temples are typically constructed on the most sacred site as according
to feng shui, a geometric system followed by most Chinese. In Macau, most
temples are built facing the sea or a broad valley with its back to a
hill, which is the home for potentially dangerous dragons.
In all temples, the
roof is a dominant feature. It is usually either green or yellow in color,
with rounded tiles that are steeply raked. The ridgepole is adorned with
porcelain figures of divinities and fortuitous symbols, such as the dragon
and carp. Eaves are profusely decorated with colorful wooden carvings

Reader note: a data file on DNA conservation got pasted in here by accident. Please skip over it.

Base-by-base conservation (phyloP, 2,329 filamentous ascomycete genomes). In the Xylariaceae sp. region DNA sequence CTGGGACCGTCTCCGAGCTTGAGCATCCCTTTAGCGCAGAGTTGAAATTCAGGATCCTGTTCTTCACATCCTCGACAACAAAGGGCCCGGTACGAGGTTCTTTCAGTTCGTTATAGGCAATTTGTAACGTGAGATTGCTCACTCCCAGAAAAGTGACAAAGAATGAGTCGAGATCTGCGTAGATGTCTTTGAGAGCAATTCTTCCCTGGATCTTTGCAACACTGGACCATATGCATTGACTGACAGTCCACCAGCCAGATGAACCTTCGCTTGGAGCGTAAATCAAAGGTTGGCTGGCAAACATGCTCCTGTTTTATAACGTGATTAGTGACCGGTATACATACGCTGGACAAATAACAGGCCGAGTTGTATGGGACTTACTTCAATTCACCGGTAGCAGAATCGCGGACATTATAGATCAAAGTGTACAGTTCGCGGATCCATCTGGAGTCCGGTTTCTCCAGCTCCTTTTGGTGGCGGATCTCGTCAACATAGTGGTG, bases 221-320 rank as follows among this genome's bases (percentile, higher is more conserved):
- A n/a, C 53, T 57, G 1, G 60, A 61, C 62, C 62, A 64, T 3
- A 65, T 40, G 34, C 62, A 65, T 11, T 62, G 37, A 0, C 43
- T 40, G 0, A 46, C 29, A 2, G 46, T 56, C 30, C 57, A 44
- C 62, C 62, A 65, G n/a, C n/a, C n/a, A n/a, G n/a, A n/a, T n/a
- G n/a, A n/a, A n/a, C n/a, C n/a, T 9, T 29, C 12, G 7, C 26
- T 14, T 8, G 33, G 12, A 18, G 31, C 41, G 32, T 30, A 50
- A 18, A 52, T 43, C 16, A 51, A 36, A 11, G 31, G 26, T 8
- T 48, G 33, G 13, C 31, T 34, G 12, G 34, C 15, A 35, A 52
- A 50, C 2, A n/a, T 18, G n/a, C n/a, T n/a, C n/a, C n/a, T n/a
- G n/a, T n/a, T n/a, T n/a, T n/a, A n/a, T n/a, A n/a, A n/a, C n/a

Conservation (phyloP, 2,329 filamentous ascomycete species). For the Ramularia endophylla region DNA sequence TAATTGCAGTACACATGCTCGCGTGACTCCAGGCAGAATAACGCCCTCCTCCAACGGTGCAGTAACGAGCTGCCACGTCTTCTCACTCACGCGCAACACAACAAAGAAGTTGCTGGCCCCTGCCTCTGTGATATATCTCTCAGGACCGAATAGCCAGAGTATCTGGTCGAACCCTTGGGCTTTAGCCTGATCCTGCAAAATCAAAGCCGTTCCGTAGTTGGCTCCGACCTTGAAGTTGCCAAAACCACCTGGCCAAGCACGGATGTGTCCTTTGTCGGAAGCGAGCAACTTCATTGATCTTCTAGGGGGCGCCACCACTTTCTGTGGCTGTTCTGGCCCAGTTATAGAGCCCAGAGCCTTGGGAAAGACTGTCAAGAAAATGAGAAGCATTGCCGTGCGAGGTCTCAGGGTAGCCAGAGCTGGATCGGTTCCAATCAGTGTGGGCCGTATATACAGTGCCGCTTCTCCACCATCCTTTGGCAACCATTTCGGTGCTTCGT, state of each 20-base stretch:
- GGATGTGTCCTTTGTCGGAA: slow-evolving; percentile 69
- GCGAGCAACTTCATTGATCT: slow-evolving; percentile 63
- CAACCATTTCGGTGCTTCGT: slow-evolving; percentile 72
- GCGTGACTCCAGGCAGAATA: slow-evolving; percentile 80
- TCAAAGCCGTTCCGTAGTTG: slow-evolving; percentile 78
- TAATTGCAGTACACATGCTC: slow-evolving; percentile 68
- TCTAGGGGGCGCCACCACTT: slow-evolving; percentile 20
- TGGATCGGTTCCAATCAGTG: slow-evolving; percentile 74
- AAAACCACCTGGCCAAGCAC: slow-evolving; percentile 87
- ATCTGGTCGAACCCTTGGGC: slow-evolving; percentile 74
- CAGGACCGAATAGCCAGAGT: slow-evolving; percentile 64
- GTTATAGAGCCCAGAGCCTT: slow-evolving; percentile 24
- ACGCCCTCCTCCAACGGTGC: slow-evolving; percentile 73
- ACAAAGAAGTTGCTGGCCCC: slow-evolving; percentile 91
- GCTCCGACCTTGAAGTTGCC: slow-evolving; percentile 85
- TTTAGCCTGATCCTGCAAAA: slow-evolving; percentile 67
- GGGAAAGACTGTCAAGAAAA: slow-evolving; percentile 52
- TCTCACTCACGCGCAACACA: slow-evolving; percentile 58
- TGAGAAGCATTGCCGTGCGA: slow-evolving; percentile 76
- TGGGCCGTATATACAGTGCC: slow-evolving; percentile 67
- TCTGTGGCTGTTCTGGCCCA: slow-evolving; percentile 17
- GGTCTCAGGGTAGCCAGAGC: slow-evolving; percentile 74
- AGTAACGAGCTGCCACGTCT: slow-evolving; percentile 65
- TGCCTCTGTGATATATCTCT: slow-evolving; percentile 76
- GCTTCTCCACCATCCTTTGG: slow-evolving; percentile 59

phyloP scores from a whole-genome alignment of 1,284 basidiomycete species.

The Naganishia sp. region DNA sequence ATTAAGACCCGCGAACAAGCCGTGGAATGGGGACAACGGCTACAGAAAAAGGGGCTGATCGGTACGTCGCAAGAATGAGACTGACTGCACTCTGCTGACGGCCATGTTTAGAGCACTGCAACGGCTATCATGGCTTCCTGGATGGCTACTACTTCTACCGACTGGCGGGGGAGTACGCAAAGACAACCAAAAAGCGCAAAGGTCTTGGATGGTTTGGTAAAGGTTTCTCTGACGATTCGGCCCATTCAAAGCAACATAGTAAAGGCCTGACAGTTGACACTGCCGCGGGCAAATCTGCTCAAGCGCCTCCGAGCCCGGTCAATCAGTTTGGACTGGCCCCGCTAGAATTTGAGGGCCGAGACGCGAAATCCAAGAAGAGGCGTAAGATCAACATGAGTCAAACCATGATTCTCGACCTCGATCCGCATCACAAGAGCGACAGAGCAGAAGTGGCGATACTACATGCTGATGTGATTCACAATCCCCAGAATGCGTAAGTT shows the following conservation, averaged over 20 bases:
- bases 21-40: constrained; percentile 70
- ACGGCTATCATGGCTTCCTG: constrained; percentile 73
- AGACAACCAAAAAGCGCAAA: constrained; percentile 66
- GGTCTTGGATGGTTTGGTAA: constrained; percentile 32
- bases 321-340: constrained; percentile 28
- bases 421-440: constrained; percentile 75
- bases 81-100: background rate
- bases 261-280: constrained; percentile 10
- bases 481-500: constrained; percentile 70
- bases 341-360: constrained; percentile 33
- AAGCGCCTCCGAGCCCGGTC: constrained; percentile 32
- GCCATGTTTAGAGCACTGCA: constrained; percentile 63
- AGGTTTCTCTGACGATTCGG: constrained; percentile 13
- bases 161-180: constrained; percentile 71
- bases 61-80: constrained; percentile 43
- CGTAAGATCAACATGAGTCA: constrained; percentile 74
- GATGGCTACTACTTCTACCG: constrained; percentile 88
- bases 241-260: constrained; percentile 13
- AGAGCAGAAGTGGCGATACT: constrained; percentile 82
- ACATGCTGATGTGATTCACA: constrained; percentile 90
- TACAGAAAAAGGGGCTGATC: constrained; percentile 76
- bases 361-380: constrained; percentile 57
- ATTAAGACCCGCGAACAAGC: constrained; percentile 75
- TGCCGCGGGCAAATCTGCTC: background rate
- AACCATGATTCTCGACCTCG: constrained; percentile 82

or clay friezes. Stone lions often act as temple guardians at the front
Basically, all temples
have a small courtyard with a large bowl for burning incense and paper
offerings. Beyond the courtyard is the main hall with an altar table,
which is commonly carved in an abstruse manner, for placing the Five Ritual
Vessels (an incense burner, candlesticks, and a flower vase) and offerings
of fruit and soft drinks. At the back is the altar with its images framed
by red brocade embroidered with gold characters. A bigger temple may house
extra side altars and adjoining rooms with shrines to different gods,
chapels for prayers to the dead, and displays of funerary plaques, gongs,
and drums. There are also living quarters for the temple keepers.
Macau's temples are separately
managed and financed by contributors from the faithful.
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